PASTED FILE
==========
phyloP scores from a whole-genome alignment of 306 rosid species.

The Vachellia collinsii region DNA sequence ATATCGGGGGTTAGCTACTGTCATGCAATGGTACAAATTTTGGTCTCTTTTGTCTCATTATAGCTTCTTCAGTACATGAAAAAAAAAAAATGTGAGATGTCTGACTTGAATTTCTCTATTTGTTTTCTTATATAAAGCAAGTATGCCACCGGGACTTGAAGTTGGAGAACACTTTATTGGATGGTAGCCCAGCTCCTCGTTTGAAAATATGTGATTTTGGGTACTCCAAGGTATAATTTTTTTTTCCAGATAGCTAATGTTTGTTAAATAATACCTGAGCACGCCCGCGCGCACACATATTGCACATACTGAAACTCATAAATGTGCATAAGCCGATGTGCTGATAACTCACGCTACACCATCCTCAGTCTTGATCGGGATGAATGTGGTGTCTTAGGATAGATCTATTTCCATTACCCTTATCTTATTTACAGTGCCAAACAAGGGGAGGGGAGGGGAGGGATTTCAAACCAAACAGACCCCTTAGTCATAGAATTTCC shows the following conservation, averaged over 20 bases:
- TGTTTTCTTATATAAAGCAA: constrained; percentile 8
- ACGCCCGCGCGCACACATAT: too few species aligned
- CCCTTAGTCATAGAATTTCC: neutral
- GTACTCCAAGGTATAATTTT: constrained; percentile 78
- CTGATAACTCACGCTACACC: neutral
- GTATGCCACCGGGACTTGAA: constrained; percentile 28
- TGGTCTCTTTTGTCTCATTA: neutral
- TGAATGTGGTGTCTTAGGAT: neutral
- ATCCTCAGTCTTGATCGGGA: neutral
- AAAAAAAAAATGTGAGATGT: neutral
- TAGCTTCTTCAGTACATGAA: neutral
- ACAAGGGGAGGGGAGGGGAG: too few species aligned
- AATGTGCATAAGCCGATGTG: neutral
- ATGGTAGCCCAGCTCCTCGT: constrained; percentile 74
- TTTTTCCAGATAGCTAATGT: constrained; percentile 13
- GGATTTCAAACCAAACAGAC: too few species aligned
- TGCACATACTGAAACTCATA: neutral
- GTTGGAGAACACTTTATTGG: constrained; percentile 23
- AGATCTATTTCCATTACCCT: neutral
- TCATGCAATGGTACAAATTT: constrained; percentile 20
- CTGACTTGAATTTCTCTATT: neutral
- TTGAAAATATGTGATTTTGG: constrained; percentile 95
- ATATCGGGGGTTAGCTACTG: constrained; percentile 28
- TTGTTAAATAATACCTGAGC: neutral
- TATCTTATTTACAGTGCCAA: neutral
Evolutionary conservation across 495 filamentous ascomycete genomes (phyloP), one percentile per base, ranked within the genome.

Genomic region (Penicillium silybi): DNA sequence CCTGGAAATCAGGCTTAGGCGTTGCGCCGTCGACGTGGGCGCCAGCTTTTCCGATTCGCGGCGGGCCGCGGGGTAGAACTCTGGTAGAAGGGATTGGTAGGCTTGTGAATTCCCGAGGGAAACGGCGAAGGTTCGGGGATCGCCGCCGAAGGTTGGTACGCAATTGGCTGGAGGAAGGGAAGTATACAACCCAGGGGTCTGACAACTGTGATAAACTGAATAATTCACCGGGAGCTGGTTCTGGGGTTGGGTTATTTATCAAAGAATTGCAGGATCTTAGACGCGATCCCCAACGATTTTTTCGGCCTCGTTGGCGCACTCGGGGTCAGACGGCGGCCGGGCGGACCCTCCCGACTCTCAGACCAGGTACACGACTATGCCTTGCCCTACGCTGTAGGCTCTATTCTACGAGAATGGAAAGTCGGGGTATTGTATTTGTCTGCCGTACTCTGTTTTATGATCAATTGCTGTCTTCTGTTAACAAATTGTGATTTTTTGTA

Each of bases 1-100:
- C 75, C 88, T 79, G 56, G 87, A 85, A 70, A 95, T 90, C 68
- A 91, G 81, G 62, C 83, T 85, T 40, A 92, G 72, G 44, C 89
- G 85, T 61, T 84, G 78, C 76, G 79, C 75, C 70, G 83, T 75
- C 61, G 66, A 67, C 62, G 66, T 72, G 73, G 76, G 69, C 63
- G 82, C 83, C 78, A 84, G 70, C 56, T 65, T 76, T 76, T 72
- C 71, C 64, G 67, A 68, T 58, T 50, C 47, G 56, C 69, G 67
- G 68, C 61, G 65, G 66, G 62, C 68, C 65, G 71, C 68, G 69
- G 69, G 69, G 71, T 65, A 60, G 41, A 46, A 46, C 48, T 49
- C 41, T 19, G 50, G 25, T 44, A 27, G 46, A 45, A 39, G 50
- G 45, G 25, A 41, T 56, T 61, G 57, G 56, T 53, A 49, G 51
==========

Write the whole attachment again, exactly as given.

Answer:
phyloP scores from a whole-genome alignment of 306 rosid species.

The Vachellia collinsii region DNA sequence ATATCGGGGGTTAGCTACTGTCATGCAATGGTACAAATTTTGGTCTCTTTTGTCTCATTATAGCTTCTTCAGTACATGAAAAAAAAAAAATGTGAGATGTCTGACTTGAATTTCTCTATTTGTTTTCTTATATAAAGCAAGTATGCCACCGGGACTTGAAGTTGGAGAACACTTTATTGGATGGTAGCCCAGCTCCTCGTTTGAAAATATGTGATTTTGGGTACTCCAAGGTATAATTTTTTTTTCCAGATAGCTAATGTTTGTTAAATAATACCTGAGCACGCCCGCGCGCACACATATTGCACATACTGAAACTCATAAATGTGCATAAGCCGATGTGCTGATAACTCACGCTACACCATCCTCAGTCTTGATCGGGATGAATGTGGTGTCTTAGGATAGATCTATTTCCATTACCCTTATCTTATTTACAGTGCCAAACAAGGGGAGGGGAGGGGAGGGATTTCAAACCAAACAGACCCCTTAGTCATAGAATTTCC shows the following conservation, averaged over 20 bases:
- TGTTTTCTTATATAAAGCAA: constrained; percentile 8
- ACGCCCGCGCGCACACATAT: too few species aligned
- CCCTTAGTCATAGAATTTCC: neutral
- GTACTCCAAGGTATAATTTT: constrained; percentile 78
- CTGATAACTCACGCTACACC: neutral
- GTATGCCACCGGGACTTGAA: constrained; percentile 28
- TGGTCTCTTTTGTCTCATTA: neutral
- TGAATGTGGTGTCTTAGGAT: neutral
- ATCCTCAGTCTTGATCGGGA: neutral
- AAAAAAAAAATGTGAGATGT: neutral
- TAGCTTCTTCAGTACATGAA: neutral
- ACAAGGGGAGGGGAGGGGAG: too few species aligned
- AATGTGCATAAGCCGATGTG: neutral
- ATGGTAGCCCAGCTCCTCGT: constrained; percentile 74
- TTTTTCCAGATAGCTAATGT: constrained; percentile 13
- GGATTTCAAACCAAACAGAC: too few species aligned
- TGCACATACTGAAACTCATA: neutral
- GTTGGAGAACACTTTATTGG: constrained; percentile 23
- AGATCTATTTCCATTACCCT: neutral
- TCATGCAATGGTACAAATTT: constrained; percentile 20
- CTGACTTGAATTTCTCTATT: neutral
- TTGAAAATATGTGATTTTGG: constrained; percentile 95
- ATATCGGGGGTTAGCTACTG: constrained; percentile 28
- TTGTTAAATAATACCTGAGC: neutral
- TATCTTATTTACAGTGCCAA: neutral
Evolutionary conservation across 495 filamentous ascomycete genomes (phyloP), one percentile per base, ranked within the genome.

Genomic region (Penicillium silybi): DNA sequence CCTGGAAATCAGGCTTAGGCGTTGCGCCGTCGACGTGGGCGCCAGCTTTTCCGATTCGCGGCGGGCCGCGGGGTAGAACTCTGGTAGAAGGGATTGGTAGGCTTGTGAATTCCCGAGGGAAACGGCGAAGGTTCGGGGATCGCCGCCGAAGGTTGGTACGCAATTGGCTGGAGGAAGGGAAGTATACAACCCAGGGGTCTGACAACTGTGATAAACTGAATAATTCACCGGGAGCTGGTTCTGGGGTTGGGTTATTTATCAAAGAATTGCAGGATCTTAGACGCGATCCCCAACGATTTTTTCGGCCTCGTTGGCGCACTCGGGGTCAGACGGCGGCCGGGCGGACCCTCCCGACTCTCAGACCAGGTACACGACTATGCCTTGCCCTACGCTGTAGGCTCTATTCTACGAGAATGGAAAGTCGGGGTATTGTATTTGTCTGCCGTACTCTGTTTTATGATCAATTGCTGTCTTCTGTTAACAAATTGTGATTTTTTGTA

Each of bases 1-100:
- C 75, C 88, T 79, G 56, G 87, A 85, A 70, A 95, T 90, C 68
- A 91, G 81, G 62, C 83, T 85, T 40, A 92, G 72, G 44, C 89
- G 85, T 61, T 84, G 78, C 76, G 79, C 75, C 70, G 83, T 75
- C 61, G 66, A 67, C 62, G 66, T 72, G 73, G 76, G 69, C 63
- G 82, C 83, C 78, A 84, G 70, C 56, T 65, T 76, T 76, T 72
- C 71, C 64, G 67, A 68, T 58, T 50, C 47, G 56, C 69, G 67
- G 68, C 61, G 65, G 66, G 62, C 68, C 65, G 71, C 68, G 69
- G 69, G 69, G 71, T 65, A 60, G 41, A 46, A 46, C 48, T 49
- C 41, T 19, G 50, G 25, T 44, A 27, G 46, A 45, A 39, G 50
- G 45, G 25, A 41, T 56, T 61, G 57, G 56, T 53, A 49, G 51